Browser extensions also known as add-ons or plug-ins are programs that extend the functionality of a web browser making it more convenient to use and giving a better browsing experience.
Browser extensions are commonly used to
It goes without saying that these widely used extensions have become the most known malware attack vectors causing page redirection, spyware infection, malvertising, coin mining, pop-ups, poor system performance, etc.
Below are some of malware infection scenarios related to browser extensions:
Technical analysis of the massive PUA (Potentially Unwanted Application) campaign
Given its popularity, Chrome browser extensions are being increasingly targeted by attackers. A PUA campaign was observed wherein clean code from legitimate chrome extensions was as it is copied in the malicious one along with the malicious content.
After an in-depth analysis of these malicious Chrome extensions, Quick Heal Telemetry system identified around 1.2 million hijacked Chrome extensions have been detected and cleaned by Quick Heal’s Real-time Protection in the last two months.
All these component files are present in a single folder of an extension that includes manifest.json and one or more scripts or HTML files for background, content, and popup. These files communicate with each other using a direct function call to each other.
Usually, Chrome extensions look for an update from the update details specified in the extension file after a certain interval of time. Attackers misuse this very phenomenon to fulfill their ill intentions.
In case of the PUA campaign observed by Quick Heal Security Labs, many of the Chrome extensions performing malicious activity were found to be similar to well-known and widely used Chrome extensions. Even the folder hierarchy of extensions, their component files, and fundamental functioning was also similar to the legitimate ones. As there are several Chrome extensions for various functionalities developed by the browser’s vendor as well as third-party developers, it is a daunting task to specify whether the extensions are clean or malicious. However, the task to find out the malicious ones is not impossible.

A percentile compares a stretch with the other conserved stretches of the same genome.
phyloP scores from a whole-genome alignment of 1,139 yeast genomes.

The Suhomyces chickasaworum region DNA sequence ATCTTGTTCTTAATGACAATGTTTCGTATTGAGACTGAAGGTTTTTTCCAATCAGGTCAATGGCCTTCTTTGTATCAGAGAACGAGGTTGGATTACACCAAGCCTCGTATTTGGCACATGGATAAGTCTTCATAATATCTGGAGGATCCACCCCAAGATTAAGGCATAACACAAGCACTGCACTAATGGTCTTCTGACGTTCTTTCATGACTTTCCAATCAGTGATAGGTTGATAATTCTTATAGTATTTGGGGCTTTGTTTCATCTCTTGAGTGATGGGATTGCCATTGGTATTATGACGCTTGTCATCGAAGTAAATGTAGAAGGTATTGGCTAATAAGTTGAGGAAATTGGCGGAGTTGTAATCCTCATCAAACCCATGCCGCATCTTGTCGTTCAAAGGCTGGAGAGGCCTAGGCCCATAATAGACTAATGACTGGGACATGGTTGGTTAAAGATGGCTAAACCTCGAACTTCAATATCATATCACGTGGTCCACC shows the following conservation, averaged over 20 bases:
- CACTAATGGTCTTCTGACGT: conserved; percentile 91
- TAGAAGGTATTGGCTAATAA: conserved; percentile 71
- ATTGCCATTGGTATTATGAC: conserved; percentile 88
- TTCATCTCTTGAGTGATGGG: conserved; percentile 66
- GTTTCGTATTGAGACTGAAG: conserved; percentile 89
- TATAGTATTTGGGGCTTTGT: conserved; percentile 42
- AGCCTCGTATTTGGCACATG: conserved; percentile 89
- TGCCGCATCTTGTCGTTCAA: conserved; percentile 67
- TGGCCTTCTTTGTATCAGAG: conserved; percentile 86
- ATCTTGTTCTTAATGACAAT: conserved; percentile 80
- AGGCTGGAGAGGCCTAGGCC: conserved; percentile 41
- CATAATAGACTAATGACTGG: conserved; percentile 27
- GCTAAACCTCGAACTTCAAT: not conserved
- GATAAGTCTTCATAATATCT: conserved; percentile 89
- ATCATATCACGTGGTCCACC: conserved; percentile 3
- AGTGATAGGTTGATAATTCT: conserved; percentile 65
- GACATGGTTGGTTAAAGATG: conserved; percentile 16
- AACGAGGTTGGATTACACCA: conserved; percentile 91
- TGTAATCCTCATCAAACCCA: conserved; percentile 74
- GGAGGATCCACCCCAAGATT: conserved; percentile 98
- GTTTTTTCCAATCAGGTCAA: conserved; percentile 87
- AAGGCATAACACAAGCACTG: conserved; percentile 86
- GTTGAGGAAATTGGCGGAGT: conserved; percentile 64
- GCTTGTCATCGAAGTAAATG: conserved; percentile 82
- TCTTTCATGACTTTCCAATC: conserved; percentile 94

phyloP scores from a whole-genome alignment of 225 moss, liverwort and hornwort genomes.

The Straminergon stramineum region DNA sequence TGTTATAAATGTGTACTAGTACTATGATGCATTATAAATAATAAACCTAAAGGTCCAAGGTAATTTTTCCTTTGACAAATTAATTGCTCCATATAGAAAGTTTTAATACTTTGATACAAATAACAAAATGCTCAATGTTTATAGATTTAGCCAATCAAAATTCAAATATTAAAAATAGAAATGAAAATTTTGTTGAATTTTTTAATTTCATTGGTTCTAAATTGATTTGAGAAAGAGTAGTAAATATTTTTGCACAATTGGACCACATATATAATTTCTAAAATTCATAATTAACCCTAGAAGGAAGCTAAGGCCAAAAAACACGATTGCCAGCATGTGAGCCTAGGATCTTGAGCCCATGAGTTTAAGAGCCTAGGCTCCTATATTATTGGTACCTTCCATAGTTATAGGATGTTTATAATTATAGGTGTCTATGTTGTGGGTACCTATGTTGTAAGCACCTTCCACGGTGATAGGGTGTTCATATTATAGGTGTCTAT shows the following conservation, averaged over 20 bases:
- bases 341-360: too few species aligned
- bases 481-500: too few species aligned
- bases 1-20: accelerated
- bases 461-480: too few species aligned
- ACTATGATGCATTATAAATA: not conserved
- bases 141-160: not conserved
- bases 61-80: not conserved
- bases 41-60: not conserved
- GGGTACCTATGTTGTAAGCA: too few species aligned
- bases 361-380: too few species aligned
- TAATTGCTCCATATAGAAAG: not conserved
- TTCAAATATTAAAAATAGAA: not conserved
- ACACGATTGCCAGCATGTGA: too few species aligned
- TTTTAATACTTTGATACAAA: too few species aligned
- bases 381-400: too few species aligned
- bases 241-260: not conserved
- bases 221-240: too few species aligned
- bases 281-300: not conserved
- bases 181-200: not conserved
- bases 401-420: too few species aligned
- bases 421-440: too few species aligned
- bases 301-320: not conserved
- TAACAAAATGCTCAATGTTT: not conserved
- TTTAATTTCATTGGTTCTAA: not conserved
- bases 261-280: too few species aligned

A close view of the hijacked extensions
Figure 1 shows the comparison between the clean and the modified/hijacked extension script. As seen below, the hijacked extension contains exactly the same script code as that of the clean Chrome extension. However, a block of code with the actual functionality is modified with the malicious code in order to perform the intended malicious activity.
Figure 1: Clean vs hijacked extension file
In some of the cases observed, it has been found that extensions that were already installed were hijacked from the user’s system by modifying the code of their content files. Whereas, in some other cases, the malicious code was directly injected into the extension’s installation sites.
As seen in the above figure 1, a block of script code of the existing script file has been modified with the malicious content responsible for the malicious activity. As the name and folder structure of the extension does not change after infection, it does not give out any signs of any malicious activity. Many of the default as well as popular Chrome extensions have been hijacked using this technique for misleading users.
These extensions have been modified with a code to visit malicious websites resulting in some of the below listed malicious activities:
How Quick Heal protects users from Chrome Extension hijacking
Quick Heal Security Labs has released a solution for cleaning the malicious Chrome browser extensions. This detection looks for malicious content from contaminated extension files and cleans their concerned extension folder directory.
Figure 2: Quick Heal’s Virus Protection message
Quick Heal’s Real-time Protection detects and cleans malicious Chrome extensions with below listed detection signatures:
Safety measures to follow:
Subject Matter Expert
Dipali Zure | Quick Heal Security Labs